McCain: Obama dropping ball over Syrian crisis
By CASSANDRA NOVICK
Talk Radio News Service
WASHINGTON – Senator John McCain (R-Ariz.) said Monday that President Obama should use former President Bill Clinton’s handling of the conflict in Bosnia as a model for how to deal with the ongoing turmoil in Syria that has claimed over 10,000 lives in the past 15 months.
“What the president does not seem to realize, is what President Bill Clinton came to understand in Bosnia – that a diplomatic resolution in conflicts like these is not possible until the military balance of power changes on the ground,” McCain said during a speech at the American Enterprise Institute in Washington,.
McCain accused Obama of waiting for other nations — particularly Russia — to dictate global policy toward Syrian leader Bashar Assad, who has unleashed a violent crackdown against opposition forces for well over a year.
“When it comes to the administration’s policy toward Syria, to say they are ‘leading from behind’ is too generous. That suggests they are leading. They are just behind.”
The senior lawmaker from Arizona, who challenged Obama for the presidency in 2008, expressed doubt that Russia will “change its course” in the Syrian conflict, and called for “ironclad intervention” from the U.S.
“The Russian government has stuck with Assad for 15 months. What makes us think that President Putin will change course now, when Assad is still the dominant power on the ground?”
McCain also doubled down on Secretary of State Hillary Clinton’s suggestion last week that Russia has been aiding the Syrian regime to quell demonstrations by its own people.
“Clearly, this is not a fair fight,” he said.
Though he did not explicitly use the term “no-fly zone” McCain seemed to endorse a military campaign similar to the one used last year by the U.S. and its NATO allies that brought down Libyan dictator Moammar Gaddafi.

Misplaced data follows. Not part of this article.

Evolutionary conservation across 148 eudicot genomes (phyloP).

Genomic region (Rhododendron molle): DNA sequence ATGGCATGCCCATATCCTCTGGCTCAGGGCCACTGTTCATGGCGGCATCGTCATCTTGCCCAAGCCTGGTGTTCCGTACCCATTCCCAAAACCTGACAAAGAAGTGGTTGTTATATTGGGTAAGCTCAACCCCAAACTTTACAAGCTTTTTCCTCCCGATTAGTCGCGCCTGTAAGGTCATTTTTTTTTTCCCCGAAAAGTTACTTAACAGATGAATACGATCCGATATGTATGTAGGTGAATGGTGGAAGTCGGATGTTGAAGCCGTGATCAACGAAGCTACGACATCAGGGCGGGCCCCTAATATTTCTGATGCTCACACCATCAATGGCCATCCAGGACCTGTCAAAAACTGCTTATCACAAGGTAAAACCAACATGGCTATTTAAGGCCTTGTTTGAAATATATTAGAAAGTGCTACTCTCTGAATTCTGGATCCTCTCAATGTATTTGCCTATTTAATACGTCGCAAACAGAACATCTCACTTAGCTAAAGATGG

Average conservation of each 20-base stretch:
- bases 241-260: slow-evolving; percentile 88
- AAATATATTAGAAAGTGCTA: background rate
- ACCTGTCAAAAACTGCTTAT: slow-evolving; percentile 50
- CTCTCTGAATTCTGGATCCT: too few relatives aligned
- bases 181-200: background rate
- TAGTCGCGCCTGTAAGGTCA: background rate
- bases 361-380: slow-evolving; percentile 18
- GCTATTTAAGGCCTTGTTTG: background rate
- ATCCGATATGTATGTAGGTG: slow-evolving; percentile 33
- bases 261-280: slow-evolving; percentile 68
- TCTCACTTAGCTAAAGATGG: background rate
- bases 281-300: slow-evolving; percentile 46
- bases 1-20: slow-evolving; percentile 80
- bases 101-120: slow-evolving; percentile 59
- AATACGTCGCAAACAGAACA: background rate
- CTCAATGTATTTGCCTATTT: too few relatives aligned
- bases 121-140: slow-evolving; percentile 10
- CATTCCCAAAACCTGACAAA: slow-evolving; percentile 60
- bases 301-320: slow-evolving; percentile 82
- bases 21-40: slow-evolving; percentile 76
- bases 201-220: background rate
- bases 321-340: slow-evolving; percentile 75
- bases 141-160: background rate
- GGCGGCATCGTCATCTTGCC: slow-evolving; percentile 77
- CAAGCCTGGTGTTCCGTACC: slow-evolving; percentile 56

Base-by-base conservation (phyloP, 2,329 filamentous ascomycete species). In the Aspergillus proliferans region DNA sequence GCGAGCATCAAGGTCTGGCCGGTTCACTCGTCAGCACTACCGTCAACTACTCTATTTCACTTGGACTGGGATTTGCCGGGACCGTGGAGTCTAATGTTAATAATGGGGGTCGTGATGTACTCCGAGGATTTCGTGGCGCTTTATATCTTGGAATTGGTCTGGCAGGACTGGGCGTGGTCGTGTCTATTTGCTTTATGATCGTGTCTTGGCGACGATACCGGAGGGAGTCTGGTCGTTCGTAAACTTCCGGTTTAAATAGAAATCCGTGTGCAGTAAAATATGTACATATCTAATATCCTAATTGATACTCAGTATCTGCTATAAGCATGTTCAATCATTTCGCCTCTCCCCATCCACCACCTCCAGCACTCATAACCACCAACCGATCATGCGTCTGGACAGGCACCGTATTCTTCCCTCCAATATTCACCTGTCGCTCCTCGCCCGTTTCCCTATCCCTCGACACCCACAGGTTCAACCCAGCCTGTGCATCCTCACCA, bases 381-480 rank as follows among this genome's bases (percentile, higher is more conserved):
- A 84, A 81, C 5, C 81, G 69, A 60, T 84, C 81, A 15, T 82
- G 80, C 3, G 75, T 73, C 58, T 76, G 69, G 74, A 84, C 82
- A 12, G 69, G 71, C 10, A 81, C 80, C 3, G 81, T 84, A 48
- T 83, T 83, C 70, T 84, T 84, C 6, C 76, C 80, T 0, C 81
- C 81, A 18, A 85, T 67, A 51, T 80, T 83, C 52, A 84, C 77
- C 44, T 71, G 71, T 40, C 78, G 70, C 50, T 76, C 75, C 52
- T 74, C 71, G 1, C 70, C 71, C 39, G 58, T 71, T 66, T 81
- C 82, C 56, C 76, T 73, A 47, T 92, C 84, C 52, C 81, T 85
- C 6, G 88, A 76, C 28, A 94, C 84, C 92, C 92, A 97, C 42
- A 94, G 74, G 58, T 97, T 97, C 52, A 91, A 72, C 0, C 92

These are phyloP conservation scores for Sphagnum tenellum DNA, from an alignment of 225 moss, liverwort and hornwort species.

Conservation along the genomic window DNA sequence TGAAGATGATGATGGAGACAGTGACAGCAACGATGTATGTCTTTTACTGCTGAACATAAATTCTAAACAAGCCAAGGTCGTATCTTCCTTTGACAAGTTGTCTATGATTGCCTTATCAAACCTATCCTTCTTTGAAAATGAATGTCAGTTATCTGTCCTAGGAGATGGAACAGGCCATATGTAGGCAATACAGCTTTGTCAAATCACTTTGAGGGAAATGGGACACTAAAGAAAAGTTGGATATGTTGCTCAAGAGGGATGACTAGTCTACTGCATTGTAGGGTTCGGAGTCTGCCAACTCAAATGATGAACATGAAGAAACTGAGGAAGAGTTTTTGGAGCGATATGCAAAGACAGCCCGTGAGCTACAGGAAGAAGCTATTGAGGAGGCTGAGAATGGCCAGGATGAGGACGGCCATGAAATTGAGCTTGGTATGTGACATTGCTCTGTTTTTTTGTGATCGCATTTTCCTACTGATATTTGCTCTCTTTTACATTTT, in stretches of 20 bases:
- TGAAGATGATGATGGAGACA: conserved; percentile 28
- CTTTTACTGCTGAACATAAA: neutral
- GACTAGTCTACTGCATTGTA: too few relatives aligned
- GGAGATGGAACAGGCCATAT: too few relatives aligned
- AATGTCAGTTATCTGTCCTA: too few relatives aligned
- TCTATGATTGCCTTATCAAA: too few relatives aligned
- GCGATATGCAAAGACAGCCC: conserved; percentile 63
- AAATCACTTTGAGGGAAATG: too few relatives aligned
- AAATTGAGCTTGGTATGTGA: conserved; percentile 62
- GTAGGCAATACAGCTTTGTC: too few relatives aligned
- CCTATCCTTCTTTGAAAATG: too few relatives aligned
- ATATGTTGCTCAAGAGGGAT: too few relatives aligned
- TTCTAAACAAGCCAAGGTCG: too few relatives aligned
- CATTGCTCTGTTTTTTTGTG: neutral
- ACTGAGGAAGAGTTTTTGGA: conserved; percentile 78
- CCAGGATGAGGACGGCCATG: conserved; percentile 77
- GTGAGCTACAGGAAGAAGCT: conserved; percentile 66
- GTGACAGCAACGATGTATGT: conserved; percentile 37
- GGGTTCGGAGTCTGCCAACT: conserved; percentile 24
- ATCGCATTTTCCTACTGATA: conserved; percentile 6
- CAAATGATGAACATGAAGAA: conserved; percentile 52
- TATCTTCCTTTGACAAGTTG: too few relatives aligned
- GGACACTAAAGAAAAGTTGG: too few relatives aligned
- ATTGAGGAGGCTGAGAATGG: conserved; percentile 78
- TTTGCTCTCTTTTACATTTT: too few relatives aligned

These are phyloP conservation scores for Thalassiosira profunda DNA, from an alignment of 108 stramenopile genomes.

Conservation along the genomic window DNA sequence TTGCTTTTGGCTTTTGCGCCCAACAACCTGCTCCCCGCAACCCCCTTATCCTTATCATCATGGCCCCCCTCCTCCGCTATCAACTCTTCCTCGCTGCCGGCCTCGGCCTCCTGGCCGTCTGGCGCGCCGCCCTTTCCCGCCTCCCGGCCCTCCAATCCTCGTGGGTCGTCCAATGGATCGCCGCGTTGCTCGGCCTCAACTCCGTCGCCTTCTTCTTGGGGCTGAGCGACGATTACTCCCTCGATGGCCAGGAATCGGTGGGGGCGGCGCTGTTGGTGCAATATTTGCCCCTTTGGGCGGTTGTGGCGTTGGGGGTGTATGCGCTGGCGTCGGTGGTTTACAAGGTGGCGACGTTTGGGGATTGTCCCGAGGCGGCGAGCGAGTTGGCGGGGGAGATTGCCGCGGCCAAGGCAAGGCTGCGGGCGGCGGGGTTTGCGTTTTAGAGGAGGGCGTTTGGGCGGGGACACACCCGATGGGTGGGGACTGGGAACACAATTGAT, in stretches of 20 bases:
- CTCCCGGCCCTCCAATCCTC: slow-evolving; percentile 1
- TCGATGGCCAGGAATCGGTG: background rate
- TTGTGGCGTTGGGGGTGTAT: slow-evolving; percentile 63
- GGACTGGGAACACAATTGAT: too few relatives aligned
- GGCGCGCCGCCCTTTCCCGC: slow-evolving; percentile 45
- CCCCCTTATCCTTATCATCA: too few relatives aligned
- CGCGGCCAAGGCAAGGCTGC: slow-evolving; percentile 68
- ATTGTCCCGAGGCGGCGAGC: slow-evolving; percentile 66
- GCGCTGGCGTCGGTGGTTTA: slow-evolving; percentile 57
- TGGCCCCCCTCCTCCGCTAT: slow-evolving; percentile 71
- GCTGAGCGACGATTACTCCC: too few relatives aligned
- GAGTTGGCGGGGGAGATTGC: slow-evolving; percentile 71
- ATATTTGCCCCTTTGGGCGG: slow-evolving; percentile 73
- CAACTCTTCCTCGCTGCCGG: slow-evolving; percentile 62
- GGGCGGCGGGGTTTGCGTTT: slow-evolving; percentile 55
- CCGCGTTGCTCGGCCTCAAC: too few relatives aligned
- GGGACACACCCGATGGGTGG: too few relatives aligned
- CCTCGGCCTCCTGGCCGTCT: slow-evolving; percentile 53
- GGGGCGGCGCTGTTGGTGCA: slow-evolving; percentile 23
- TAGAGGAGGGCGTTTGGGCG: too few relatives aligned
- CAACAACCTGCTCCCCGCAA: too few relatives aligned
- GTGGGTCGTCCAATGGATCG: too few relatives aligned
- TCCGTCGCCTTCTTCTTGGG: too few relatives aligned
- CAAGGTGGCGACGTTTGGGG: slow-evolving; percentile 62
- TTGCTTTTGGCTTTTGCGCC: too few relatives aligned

“The U.S. action I envision would not be unilateral,” he said. “It would be multilateral. We would work closely with Arab and European allies, especially Turkey and our partners in the Gulf. As in Libya, there would be no boots on the ground. And we would only intervene at the request of legitimate representatives of the Syrian people. Our goal would be to help the opposition change the military balance of power on the ground, thereby creating conditions for an end to the violence, the departure of Assad and his cronies, and a negotiated transition as soon as possible.”
McCain argued that absent U.S. action, Syria risks becoming a “failed state in the heart of the Middle East, threatening both our ally Israel and our NATO ally Turkey.” The top Republican on the Senate Armed Services Committee said he was fearful that terrorists could set up shop in Syria should the country spiral into a full-fledged civil war. To that end, he called on U.S. policymakers to prepare contingency plans for a post-Assad Syria.
McCain also argued that removing Assad from power would represent a serious blow to the Iranian government, an ardent supporter of Damascus.
“We must be thinking about how we could capitalize on the fall of the Assad regime in Syria…to counter Iran’s subversive hegemonic ambitions in the region.”
Not everyone in attendance agreed with McCain’s viewpoint, however.
Counterterrorism expert Brian Fishman, who spoke as part of a panel following McCain, argued that comparing Libya and Bosnia to Syria is like comparing apples and oranges. Rather than a strict air campaign, Fishman called for putting boots on the ground, if not in Syria, then in Turkey to train the Free Syrian Army (FSA), recognized internationally as the country’s opposition force.
Fishman, a research fellow at the New America Foundation, also argued that a no-fly zone alone would be ineffective at preventing Syrian troops from slaughtering civilians and rebels on the ground, and would cause unnecessary collateral damage.
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